Okay maybe the title isn’t tooooo accurate, but a girl can dream!
How’s everyone’s week going? So Wednesday I told you guys why I’m not down with the egg industry and why we shouldn’t eat eggs. Today is a (more fun!) part-2 to that post: what to use for baking/cooking when you’ve decided to give up eggs, aka egg replacers!
Follow Your Heart’s VeganEgg
So first and foremost, I can’t write a post about egg replacers without talking about Follow Your Heart’s VeganEgg!! I feel like the VeganEgg was all I heard about last summer for a month straight from the vegan community, and I wasn’t complaining. This “egg” is a BIG DEAL!
If you don’t know what the “deal” with the VeganEgg is, let me break it down for ya. The VeganEgg is a plant based egg replacer, consisting of mostly algal protein and algal flour. “Algal” means that it is derived from algae, this algae being produced from microalgae found in the Netherlands. The algal ingredients contains healthy lipids, healthy carbs, micronutrients, essential amino acids, and are a great source of dietary fiber. Aka, the VeganEgg can kick a real egg’s butt any day.
Taste wise, I think the VeganEgg is great. It gets it’s eggy taste from black salt, but isn’t tooooo eggy at the same time. My absolute FAVORITE use for the VeganEgg is making French toast, which I just posted about the other week!
When I still ate eggs, I used to be an omelet PRO. I really do mean pro too. I had mastered the art of omelet making, meaning I could flip any omelet no matter how big and stuffed with veggies it was. Luckily, now that the VeganEgg exists, I can use my pre-existing skills to make omelets again. The other day I made the most perfect omelet of my life with the VeganEgg. It contained mushrooms, peppers, onions, tomatoes, and Miyoko’s Winter Truffle cashew cheese. IT. WAS. LIFE CHANGING.
It may not look that fancy (I only took this picture to send to my mom and not for blog-purposes), so excuse its “casual-ness,” but lemme tell you, this omelet was superb.
Alright, so let’s move on to some other ingredients and I’ll stop fan-girling over the VeganEgg!
Bananas are such a popular egg replacer, and such a delicious and healthy one at that! They are great for replacing eggs in cakes and cookie recipes, because of their binding properties. I’ve found that the general rule of thumb with using bananas to replace eggs is to use 1/2 of a ripe banana for every egg in a recipe.
When I have bananas that are getting a little too brown for my liking, I peel and freeze them and save them for baking and such! The browner the banana, the sweeter and tastier for baking 🙂
A “flax egg” is a goopy substance made from flax seeds that works as a fabulous egg replacer. To make a single flax egg, combine 1 TB of ground flax seed with 3 TB of water. Stir, and refrigerate for 15 minutes and your egg is good to go!
We use them at the chocolate shop I work at (Lagusta’s Luscious!) for making candied pecans. Like bananas, they also work well to bind things, hence why they’re great egg replacers! In my opinion, these work best in pancakes because of their nutty taste.
Applesauce is probably my most used ingredient when replacing eggs in cakes. We always seem to have applesauce in the fridge, so it’s a really easy choice. (Also, just throwing this out there: am I the only one who can eat literally a half of gallon of apple sauce in like 10 minutes?! I turn into a monster when it comes to applesauce. It becomes an “eye on the prize” sorta situation with me… Scary stuff.)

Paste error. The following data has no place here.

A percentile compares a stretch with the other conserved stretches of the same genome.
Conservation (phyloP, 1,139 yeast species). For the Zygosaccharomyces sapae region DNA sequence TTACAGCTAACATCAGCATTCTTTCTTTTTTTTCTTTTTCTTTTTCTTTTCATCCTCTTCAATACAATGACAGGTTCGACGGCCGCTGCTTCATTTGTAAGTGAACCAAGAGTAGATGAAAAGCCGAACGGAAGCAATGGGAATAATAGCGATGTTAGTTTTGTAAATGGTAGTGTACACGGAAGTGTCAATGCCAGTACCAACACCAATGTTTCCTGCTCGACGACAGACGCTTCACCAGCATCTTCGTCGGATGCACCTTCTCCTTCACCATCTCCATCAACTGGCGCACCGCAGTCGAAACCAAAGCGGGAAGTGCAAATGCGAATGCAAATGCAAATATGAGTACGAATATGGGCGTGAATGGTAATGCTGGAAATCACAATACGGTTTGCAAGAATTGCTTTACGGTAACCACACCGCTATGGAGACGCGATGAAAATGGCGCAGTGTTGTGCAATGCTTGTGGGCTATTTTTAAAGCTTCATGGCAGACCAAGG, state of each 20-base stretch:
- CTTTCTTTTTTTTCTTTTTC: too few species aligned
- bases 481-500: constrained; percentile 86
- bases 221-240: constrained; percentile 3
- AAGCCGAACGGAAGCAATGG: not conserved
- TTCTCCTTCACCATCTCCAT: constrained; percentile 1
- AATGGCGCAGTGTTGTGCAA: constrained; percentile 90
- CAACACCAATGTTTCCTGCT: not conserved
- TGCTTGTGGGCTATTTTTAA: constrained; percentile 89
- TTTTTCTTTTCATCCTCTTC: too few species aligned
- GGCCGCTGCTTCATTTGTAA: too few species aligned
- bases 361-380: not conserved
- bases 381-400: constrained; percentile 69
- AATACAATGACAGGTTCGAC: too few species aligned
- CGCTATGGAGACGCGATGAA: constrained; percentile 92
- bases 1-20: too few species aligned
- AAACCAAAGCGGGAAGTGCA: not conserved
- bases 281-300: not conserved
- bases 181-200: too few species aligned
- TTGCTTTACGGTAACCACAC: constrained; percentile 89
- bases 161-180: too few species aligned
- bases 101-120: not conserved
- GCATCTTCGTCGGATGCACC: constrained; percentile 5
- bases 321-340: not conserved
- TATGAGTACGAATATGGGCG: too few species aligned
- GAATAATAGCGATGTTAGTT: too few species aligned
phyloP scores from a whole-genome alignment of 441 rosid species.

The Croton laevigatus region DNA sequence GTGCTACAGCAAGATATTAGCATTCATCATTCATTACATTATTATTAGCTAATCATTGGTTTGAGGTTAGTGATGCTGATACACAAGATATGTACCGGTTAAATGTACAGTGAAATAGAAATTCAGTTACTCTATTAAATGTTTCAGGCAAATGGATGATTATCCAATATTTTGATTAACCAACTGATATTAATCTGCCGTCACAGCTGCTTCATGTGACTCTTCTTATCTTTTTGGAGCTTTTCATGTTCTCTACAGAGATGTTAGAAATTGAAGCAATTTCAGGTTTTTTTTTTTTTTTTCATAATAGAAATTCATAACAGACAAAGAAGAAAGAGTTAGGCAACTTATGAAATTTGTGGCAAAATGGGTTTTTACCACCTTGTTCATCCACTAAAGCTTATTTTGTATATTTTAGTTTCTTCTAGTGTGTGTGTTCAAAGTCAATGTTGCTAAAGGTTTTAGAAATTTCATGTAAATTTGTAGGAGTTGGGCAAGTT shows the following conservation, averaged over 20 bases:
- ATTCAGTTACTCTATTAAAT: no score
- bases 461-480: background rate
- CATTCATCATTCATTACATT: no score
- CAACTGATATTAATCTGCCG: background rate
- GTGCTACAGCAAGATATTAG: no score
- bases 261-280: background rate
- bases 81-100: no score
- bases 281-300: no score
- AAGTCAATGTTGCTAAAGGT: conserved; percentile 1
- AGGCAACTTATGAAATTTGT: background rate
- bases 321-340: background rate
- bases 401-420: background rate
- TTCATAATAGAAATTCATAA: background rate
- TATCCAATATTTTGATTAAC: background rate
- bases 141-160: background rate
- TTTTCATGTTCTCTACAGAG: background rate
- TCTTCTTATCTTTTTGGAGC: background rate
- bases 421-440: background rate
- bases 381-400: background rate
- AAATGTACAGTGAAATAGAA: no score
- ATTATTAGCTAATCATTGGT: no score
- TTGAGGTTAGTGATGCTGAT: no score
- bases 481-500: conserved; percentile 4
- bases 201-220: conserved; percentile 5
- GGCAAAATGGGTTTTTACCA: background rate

Using applesauce as an egg replacer is a piece of cake. Substitute 1/3-1/4 cup of applesauce for each egg, and that is that!
Ener-G Egg replacer
The Ener-G Egg replacer is great for mimicking eggs in baked recipes. It is pretty much flavorless, and all ya do is mix it with water and viola! It is made from potato and tapioca starch, so it gets a check plus in my book for not being super processed and made of chemicals.
Silken tofu is SO versatile. I love using it for smoothies, and I even have a delish vegan sour cream recipe that consists of mostly silken tofu. It’s great! Silken tofu is great for baking because it adds a dense-ness to your baked goods, which is why it is best for baking brownies and other dense baked goods. To use it as an egg replacer, substitute 1/4 cup of silken tofu puree for 1 egg.
This one may sound a little out there, but I hear people swear by it! Using soda to replace eggs is mainly used when making boxed cake mix. Most boxed cake mix is vegan, so mix that with 1 can of soda and that’s all you need to make your cake!
This video has some fun cake and soda ideas, the toppings and such aren’t vegan but I like to use them for inspiration!
Canned Pumpkin or Squash
This one is great for cakes or cookies that can really use a fall-spice to them. All you have to do is substitute 1 egg with 1/4 cup of the puree.
When making cakes, vegetable oil works great with substituting eggs as well. Just add 1/4 cup of vegetable oil!
Any kind of vegan yogurt works well for replacing eggs, especially in breads and muffins. It makes things super moist and delish, just the way I like my baked goods! You’re probably catching on to the substitutions trend, but I’ll say it anyway: sub 1 egg with 1/4 cup of vegan yogurt!
Here’s a cute lil chart that I love to use as a reference for egg substitutes. Plus, it’s from Vegan Street so that’s always a huge plus 🙂
The few egg replacers that I posted today are just the tip of the iceberg, and just cover the baking side of the spectrum. When it comes to scrambled eggs/egg salad/pad Thai etc, that’s a whollleeeee other story (which I’d love to get into at a later date!) When so many replacements for eggs exist, we really have no reason to support the cruelty that goes on in the egg industry!
Do you have any other egg replacers that you can’t live without? I’d loooove to hear them, I’m always down to try new substitutions!
Have a lovely night everyone!